Media on Media on Media
5 min read

Media on Media on Media

Last week I complained on Twitter about a recent Real Life Magazine piece on Spotify and criticism. I’ll admit this main essay jumps a lot, so hopefully next will be a little less keyboard slams. The other note is to say thanks to everyone that subscribed, and if you like it recommend the newsletter to a friend!

I’ll admit I kneejerk when I read about Pitchfork. The site, or better yet Mark Richardson, gave my first professional byline and having written for it since 2012, I get a bit defensive. A recent piece in Real Life magazine spurred that primal response. Since the mid-90s, Pitchfork’s most known export was rightfully, and occasionally unrightfully, mocked snobbishness. They said bands you should like are garbage and ones you didn’t know would change your life. Adam Clair in his essay contrasts their hipster pretentiousness with Spotify’s taste agnosticism algorithm and argues the latter is winning in this present day. Except neither worldview, nor “platform,” were in competition.

Pitchfork is explicitly for music nerds, even in 2017 the site’s basic supposition is deep music fandom. Discovery Weekly, Spotify’s weekly algorithmic refresh of songs you could like, provides music sans texture. Not to deny bonds formed by Discover Weekly, but in a time when artists are constantly in communication with fans such contextless music listening feels oddly out of sync with contemporary fandom.

Playlists and subscriptions are boosting the music industry’s bottom line, but it’s the stuff of Instagram stories and YouTube reaction videos that drives the passion. What is being a Lil Pump fan without looking at his Instagram, who is Mitski without her warm tweets, what is Rihanna without Fenty Beauty or her Puma slides. Reviews always centered on niche audience, but they talked to audiences primed to deeply care about music, and in 2017 there are more, not less, way to do that.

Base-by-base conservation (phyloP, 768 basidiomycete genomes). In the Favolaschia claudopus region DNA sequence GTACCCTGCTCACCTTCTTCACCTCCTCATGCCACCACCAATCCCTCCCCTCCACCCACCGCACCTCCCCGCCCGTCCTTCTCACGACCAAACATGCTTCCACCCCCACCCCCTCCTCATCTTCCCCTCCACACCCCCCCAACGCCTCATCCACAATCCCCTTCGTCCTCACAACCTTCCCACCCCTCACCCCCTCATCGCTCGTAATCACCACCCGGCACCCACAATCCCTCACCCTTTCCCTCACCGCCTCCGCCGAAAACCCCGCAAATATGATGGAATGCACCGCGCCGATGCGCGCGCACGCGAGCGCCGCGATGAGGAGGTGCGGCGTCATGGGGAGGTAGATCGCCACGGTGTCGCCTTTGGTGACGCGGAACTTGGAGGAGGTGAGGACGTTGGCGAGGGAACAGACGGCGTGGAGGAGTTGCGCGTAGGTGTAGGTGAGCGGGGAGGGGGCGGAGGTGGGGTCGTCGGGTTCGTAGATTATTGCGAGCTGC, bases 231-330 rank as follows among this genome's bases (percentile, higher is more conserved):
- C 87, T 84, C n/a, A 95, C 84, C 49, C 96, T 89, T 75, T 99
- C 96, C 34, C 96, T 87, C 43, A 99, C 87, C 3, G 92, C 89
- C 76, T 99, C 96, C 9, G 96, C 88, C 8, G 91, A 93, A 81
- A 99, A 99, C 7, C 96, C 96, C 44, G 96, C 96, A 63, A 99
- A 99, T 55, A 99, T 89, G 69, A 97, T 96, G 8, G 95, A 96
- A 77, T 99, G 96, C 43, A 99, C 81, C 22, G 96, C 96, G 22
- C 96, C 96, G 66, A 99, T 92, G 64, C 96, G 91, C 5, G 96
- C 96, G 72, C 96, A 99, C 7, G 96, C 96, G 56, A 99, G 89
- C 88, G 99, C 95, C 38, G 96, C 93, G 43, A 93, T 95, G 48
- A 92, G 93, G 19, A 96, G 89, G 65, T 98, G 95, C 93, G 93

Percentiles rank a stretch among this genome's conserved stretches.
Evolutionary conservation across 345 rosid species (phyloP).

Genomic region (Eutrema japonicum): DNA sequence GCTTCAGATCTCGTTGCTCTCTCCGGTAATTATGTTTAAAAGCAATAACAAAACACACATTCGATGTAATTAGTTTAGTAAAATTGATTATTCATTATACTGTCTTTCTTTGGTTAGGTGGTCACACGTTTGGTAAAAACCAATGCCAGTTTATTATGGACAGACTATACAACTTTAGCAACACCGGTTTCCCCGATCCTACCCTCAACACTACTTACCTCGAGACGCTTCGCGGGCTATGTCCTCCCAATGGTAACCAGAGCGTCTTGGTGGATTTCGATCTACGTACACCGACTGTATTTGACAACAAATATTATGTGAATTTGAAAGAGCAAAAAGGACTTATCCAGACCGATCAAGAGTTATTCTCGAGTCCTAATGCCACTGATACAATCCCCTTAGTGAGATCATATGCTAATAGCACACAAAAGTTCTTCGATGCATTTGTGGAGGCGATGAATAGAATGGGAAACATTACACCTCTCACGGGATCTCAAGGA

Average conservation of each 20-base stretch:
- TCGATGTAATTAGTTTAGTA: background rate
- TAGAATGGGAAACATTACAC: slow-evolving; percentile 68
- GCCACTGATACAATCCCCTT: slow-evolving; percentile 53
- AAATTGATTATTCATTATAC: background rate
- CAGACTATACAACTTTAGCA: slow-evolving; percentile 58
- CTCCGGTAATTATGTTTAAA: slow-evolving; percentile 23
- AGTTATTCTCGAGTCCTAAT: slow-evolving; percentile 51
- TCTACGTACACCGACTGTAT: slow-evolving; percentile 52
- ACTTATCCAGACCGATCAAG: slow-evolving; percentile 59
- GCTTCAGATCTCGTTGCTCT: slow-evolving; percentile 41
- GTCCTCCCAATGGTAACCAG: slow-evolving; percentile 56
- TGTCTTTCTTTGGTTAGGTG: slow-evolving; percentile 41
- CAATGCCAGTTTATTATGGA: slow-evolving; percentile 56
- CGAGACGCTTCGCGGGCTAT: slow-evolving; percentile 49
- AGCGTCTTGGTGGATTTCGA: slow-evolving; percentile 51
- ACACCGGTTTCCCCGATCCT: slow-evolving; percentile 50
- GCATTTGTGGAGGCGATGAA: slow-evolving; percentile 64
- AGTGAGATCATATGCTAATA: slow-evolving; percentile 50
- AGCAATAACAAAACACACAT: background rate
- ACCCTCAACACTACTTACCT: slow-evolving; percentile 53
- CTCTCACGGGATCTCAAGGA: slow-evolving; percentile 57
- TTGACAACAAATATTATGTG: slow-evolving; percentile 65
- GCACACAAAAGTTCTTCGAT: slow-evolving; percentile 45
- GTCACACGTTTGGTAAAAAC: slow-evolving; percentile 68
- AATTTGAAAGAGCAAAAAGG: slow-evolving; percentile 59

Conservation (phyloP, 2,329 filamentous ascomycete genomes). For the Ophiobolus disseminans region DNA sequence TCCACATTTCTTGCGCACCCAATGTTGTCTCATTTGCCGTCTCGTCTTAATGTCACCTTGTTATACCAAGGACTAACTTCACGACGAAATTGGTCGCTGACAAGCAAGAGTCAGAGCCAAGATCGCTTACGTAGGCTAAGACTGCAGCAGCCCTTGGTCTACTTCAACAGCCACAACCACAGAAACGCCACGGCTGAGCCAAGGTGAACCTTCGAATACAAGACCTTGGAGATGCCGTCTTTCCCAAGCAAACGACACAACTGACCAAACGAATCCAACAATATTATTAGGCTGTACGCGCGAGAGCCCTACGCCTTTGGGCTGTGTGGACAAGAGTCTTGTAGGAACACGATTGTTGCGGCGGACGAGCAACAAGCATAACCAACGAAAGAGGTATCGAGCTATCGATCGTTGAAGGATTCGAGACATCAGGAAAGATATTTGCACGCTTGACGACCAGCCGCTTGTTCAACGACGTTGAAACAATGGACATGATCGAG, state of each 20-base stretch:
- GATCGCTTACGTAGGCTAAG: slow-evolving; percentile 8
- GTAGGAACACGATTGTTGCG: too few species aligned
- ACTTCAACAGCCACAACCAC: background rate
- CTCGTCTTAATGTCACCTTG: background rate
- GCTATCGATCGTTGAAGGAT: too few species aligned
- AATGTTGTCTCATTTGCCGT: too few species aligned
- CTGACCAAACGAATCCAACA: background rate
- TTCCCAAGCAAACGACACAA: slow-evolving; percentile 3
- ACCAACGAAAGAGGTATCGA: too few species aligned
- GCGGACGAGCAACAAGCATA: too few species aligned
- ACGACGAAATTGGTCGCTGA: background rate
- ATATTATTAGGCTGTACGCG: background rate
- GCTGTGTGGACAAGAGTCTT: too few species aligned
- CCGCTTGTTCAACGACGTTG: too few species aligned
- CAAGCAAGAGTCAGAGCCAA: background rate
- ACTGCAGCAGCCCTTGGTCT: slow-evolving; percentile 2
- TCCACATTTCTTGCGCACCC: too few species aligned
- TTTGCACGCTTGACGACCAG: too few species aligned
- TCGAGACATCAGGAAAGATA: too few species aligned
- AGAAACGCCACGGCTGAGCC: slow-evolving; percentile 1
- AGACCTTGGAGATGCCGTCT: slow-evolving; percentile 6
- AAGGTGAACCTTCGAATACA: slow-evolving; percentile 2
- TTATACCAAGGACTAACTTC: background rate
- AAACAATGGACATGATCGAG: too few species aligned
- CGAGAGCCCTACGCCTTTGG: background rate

That’s what was so frustrating is that Clair took Spotify’s success at face value, while he held Pitchfork’s feet to the fire. He writes: “Spotify insists that, despite pressure from bands and labels, it never intentionally puts anyone’s music on anyone’s Discover Weekly playlist. Like other social media platforms, it asserts neutrality, following only the information its users provide, but those playlists are sourced heavily from playlists that are prone to all sorts of outside influence.”

Spotify may not bend to pressure on Discover Weekly, but every other part of its service is compromised to help the already successful. Except for corporate brands, the most ads on the platform are by the three major labels, and most playlists themselves retain a quota that majors should be hitting—a recent report showed that Independent acts only accounted for 8% of Today’s Top Hits. Spotify wears many hats: music library, radio, a curation service; but the narrative of its power is frustratingly accepted without much of a skeptical wink.